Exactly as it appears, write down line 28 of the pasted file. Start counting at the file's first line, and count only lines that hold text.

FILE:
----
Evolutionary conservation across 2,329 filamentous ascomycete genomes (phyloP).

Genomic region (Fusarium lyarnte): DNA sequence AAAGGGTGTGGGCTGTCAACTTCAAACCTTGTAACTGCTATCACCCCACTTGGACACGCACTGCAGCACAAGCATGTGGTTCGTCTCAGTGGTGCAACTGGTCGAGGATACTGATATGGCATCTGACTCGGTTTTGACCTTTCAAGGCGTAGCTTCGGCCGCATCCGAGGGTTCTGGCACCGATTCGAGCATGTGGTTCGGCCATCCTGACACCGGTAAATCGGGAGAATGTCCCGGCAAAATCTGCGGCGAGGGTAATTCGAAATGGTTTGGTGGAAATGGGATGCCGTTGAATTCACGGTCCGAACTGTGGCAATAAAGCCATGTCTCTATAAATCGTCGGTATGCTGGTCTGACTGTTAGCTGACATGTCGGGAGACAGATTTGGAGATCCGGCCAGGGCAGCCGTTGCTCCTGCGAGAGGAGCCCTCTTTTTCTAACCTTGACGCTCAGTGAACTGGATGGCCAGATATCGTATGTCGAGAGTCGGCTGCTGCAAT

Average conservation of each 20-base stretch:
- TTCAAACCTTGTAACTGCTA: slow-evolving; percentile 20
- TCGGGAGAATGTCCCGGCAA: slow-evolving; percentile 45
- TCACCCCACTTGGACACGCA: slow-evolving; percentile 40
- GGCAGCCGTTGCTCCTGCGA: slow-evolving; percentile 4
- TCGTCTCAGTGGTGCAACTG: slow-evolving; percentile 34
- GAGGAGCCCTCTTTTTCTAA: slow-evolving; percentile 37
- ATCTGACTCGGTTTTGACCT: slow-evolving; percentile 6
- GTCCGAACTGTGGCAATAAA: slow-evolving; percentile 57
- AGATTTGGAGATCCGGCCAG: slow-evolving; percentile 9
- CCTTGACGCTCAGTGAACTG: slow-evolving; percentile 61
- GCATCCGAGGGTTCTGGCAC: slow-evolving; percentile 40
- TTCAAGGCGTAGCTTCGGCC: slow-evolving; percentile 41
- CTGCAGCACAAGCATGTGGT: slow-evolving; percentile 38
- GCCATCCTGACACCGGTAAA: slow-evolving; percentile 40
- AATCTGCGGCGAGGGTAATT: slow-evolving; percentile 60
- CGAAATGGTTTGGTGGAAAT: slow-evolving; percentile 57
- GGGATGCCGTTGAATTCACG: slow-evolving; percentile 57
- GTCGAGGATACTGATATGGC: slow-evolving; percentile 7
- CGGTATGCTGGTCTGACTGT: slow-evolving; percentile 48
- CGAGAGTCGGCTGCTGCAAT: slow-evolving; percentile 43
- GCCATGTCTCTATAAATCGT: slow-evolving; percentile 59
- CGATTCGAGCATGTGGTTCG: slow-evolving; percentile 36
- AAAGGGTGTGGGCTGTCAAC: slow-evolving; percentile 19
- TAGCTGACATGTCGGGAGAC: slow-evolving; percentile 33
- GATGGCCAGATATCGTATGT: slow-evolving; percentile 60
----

- GATGGCCAGATATCGTATGT: slow-evolving; percentile 60